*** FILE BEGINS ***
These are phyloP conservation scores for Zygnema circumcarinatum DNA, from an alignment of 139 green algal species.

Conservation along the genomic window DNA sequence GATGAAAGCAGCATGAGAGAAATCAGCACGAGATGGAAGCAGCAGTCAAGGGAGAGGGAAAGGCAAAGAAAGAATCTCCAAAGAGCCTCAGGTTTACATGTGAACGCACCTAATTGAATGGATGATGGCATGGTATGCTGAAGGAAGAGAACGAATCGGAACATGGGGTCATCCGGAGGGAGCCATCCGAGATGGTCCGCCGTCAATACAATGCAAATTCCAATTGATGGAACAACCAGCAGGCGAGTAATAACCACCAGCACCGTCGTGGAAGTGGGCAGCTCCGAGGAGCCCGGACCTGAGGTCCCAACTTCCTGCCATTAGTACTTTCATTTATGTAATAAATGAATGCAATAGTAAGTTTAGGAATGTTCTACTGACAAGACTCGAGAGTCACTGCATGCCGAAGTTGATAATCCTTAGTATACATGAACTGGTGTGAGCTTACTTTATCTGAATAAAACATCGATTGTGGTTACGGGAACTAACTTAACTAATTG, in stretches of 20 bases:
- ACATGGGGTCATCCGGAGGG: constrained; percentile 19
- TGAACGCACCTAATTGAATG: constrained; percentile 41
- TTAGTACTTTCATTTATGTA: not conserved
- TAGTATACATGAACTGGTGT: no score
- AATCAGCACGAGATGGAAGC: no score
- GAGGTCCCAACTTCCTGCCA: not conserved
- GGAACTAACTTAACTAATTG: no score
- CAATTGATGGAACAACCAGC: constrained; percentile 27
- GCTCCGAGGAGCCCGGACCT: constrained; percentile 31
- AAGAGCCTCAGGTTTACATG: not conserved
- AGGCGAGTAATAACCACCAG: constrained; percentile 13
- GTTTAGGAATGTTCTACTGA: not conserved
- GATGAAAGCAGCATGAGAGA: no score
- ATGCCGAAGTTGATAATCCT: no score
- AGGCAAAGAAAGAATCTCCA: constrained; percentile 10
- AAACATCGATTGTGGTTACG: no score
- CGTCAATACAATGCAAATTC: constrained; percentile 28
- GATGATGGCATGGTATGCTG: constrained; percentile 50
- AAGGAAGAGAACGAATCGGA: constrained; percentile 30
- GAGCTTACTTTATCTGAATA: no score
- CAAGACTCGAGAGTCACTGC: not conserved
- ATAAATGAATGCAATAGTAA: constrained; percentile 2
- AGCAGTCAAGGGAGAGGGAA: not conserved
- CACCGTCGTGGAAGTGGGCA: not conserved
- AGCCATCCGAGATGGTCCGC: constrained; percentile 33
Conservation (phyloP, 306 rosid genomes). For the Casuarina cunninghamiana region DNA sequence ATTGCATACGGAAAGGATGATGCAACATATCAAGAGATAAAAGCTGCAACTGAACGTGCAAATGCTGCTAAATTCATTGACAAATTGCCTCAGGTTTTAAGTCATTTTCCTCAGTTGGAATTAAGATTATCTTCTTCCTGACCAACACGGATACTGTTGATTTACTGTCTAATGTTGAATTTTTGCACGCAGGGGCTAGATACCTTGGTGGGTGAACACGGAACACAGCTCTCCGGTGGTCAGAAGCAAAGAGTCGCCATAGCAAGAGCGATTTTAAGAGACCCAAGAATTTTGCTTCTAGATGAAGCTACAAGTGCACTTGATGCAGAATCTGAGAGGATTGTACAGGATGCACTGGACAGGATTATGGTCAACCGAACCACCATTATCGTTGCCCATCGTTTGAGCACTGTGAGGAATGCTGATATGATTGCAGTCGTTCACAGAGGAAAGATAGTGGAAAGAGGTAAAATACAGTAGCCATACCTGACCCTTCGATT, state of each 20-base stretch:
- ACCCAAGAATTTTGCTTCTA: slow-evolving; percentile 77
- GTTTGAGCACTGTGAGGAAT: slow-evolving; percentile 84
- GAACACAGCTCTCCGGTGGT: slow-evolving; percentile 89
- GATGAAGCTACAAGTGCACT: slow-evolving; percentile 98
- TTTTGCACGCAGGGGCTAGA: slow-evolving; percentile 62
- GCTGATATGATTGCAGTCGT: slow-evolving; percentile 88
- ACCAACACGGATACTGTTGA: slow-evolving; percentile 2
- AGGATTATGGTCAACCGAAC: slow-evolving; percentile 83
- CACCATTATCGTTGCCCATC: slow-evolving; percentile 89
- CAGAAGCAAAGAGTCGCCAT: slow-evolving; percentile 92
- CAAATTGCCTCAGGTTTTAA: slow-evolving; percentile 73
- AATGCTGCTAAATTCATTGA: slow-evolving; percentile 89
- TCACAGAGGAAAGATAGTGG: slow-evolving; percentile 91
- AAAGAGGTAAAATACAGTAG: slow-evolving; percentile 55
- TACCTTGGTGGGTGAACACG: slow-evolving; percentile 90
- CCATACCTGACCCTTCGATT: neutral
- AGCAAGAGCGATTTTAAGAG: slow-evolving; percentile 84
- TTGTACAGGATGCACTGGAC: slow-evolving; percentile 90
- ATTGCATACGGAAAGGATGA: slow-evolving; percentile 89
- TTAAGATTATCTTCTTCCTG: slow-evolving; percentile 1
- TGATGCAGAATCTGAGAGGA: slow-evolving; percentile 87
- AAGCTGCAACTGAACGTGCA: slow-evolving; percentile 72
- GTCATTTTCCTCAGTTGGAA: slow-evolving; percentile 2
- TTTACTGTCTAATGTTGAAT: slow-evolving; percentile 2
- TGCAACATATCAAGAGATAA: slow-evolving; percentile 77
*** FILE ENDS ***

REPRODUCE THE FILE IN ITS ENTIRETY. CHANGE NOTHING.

These are phyloP conservation scores for Zygnema circumcarinatum DNA, from an alignment of 139 green algal species.

Conservation along the genomic window DNA sequence GATGAAAGCAGCATGAGAGAAATCAGCACGAGATGGAAGCAGCAGTCAAGGGAGAGGGAAAGGCAAAGAAAGAATCTCCAAAGAGCCTCAGGTTTACATGTGAACGCACCTAATTGAATGGATGATGGCATGGTATGCTGAAGGAAGAGAACGAATCGGAACATGGGGTCATCCGGAGGGAGCCATCCGAGATGGTCCGCCGTCAATACAATGCAAATTCCAATTGATGGAACAACCAGCAGGCGAGTAATAACCACCAGCACCGTCGTGGAAGTGGGCAGCTCCGAGGAGCCCGGACCTGAGGTCCCAACTTCCTGCCATTAGTACTTTCATTTATGTAATAAATGAATGCAATAGTAAGTTTAGGAATGTTCTACTGACAAGACTCGAGAGTCACTGCATGCCGAAGTTGATAATCCTTAGTATACATGAACTGGTGTGAGCTTACTTTATCTGAATAAAACATCGATTGTGGTTACGGGAACTAACTTAACTAATTG, in stretches of 20 bases:
- ACATGGGGTCATCCGGAGGG: constrained; percentile 19
- TGAACGCACCTAATTGAATG: constrained; percentile 41
- TTAGTACTTTCATTTATGTA: not conserved
- TAGTATACATGAACTGGTGT: no score
- AATCAGCACGAGATGGAAGC: no score
- GAGGTCCCAACTTCCTGCCA: not conserved
- GGAACTAACTTAACTAATTG: no score
- CAATTGATGGAACAACCAGC: constrained; percentile 27
- GCTCCGAGGAGCCCGGACCT: constrained; percentile 31
- AAGAGCCTCAGGTTTACATG: not conserved
- AGGCGAGTAATAACCACCAG: constrained; percentile 13
- GTTTAGGAATGTTCTACTGA: not conserved
- GATGAAAGCAGCATGAGAGA: no score
- ATGCCGAAGTTGATAATCCT: no score
- AGGCAAAGAAAGAATCTCCA: constrained; percentile 10
- AAACATCGATTGTGGTTACG: no score
- CGTCAATACAATGCAAATTC: constrained; percentile 28
- GATGATGGCATGGTATGCTG: constrained; percentile 50
- AAGGAAGAGAACGAATCGGA: constrained; percentile 30
- GAGCTTACTTTATCTGAATA: no score
- CAAGACTCGAGAGTCACTGC: not conserved
- ATAAATGAATGCAATAGTAA: constrained; percentile 2
- AGCAGTCAAGGGAGAGGGAA: not conserved
- CACCGTCGTGGAAGTGGGCA: not conserved
- AGCCATCCGAGATGGTCCGC: constrained; percentile 33
Conservation (phyloP, 306 rosid genomes). For the Casuarina cunninghamiana region DNA sequence ATTGCATACGGAAAGGATGATGCAACATATCAAGAGATAAAAGCTGCAACTGAACGTGCAAATGCTGCTAAATTCATTGACAAATTGCCTCAGGTTTTAAGTCATTTTCCTCAGTTGGAATTAAGATTATCTTCTTCCTGACCAACACGGATACTGTTGATTTACTGTCTAATGTTGAATTTTTGCACGCAGGGGCTAGATACCTTGGTGGGTGAACACGGAACACAGCTCTCCGGTGGTCAGAAGCAAAGAGTCGCCATAGCAAGAGCGATTTTAAGAGACCCAAGAATTTTGCTTCTAGATGAAGCTACAAGTGCACTTGATGCAGAATCTGAGAGGATTGTACAGGATGCACTGGACAGGATTATGGTCAACCGAACCACCATTATCGTTGCCCATCGTTTGAGCACTGTGAGGAATGCTGATATGATTGCAGTCGTTCACAGAGGAAAGATAGTGGAAAGAGGTAAAATACAGTAGCCATACCTGACCCTTCGATT, state of each 20-base stretch:
- ACCCAAGAATTTTGCTTCTA: slow-evolving; percentile 77
- GTTTGAGCACTGTGAGGAAT: slow-evolving; percentile 84
- GAACACAGCTCTCCGGTGGT: slow-evolving; percentile 89
- GATGAAGCTACAAGTGCACT: slow-evolving; percentile 98
- TTTTGCACGCAGGGGCTAGA: slow-evolving; percentile 62
- GCTGATATGATTGCAGTCGT: slow-evolving; percentile 88
- ACCAACACGGATACTGTTGA: slow-evolving; percentile 2
- AGGATTATGGTCAACCGAAC: slow-evolving; percentile 83
- CACCATTATCGTTGCCCATC: slow-evolving; percentile 89
- CAGAAGCAAAGAGTCGCCAT: slow-evolving; percentile 92
- CAAATTGCCTCAGGTTTTAA: slow-evolving; percentile 73
- AATGCTGCTAAATTCATTGA: slow-evolving; percentile 89
- TCACAGAGGAAAGATAGTGG: slow-evolving; percentile 91
- AAAGAGGTAAAATACAGTAG: slow-evolving; percentile 55
- TACCTTGGTGGGTGAACACG: slow-evolving; percentile 90
- CCATACCTGACCCTTCGATT: neutral
- AGCAAGAGCGATTTTAAGAG: slow-evolving; percentile 84
- TTGTACAGGATGCACTGGAC: slow-evolving; percentile 90
- ATTGCATACGGAAAGGATGA: slow-evolving; percentile 89
- TTAAGATTATCTTCTTCCTG: slow-evolving; percentile 1
- TGATGCAGAATCTGAGAGGA: slow-evolving; percentile 87
- AAGCTGCAACTGAACGTGCA: slow-evolving; percentile 72
- GTCATTTTCCTCAGTTGGAA: slow-evolving; percentile 2
- TTTACTGTCTAATGTTGAAT: slow-evolving; percentile 2
- TGCAACATATCAAGAGATAA: slow-evolving; percentile 77